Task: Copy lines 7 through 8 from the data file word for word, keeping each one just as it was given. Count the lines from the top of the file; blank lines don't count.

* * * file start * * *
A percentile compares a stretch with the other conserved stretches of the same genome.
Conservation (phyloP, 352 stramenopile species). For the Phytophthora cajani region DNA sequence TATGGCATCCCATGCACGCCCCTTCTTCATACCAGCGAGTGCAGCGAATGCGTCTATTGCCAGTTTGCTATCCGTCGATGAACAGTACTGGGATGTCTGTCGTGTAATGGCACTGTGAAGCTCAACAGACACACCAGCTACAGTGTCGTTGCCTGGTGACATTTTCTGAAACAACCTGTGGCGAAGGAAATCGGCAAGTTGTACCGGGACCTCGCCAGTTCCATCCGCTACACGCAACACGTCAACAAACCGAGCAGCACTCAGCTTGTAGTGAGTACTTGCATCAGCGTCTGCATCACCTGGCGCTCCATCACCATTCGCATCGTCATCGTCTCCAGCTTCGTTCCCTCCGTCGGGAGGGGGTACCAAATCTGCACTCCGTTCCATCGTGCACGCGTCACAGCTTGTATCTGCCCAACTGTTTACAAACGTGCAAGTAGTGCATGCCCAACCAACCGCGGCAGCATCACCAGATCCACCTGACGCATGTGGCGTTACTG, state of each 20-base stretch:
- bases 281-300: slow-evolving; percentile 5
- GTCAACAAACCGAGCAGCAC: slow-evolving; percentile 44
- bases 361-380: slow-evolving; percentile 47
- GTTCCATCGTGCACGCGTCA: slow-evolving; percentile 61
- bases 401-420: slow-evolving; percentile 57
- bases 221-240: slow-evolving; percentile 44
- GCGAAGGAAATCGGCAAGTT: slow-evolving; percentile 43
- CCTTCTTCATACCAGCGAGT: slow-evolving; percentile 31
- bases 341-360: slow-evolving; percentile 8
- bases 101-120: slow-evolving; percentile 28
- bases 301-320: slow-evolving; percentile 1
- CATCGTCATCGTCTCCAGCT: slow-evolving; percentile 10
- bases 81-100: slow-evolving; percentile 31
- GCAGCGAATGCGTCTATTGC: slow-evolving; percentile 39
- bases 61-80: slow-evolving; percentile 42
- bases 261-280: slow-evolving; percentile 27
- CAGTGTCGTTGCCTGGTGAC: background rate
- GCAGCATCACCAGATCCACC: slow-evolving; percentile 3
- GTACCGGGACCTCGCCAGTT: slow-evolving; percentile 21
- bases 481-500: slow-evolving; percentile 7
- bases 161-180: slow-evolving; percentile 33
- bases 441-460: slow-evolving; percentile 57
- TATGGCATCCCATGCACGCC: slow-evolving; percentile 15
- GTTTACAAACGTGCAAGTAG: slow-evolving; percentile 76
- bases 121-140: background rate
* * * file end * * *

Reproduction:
- bases 401-420: slow-evolving; percentile 57
- bases 221-240: slow-evolving; percentile 44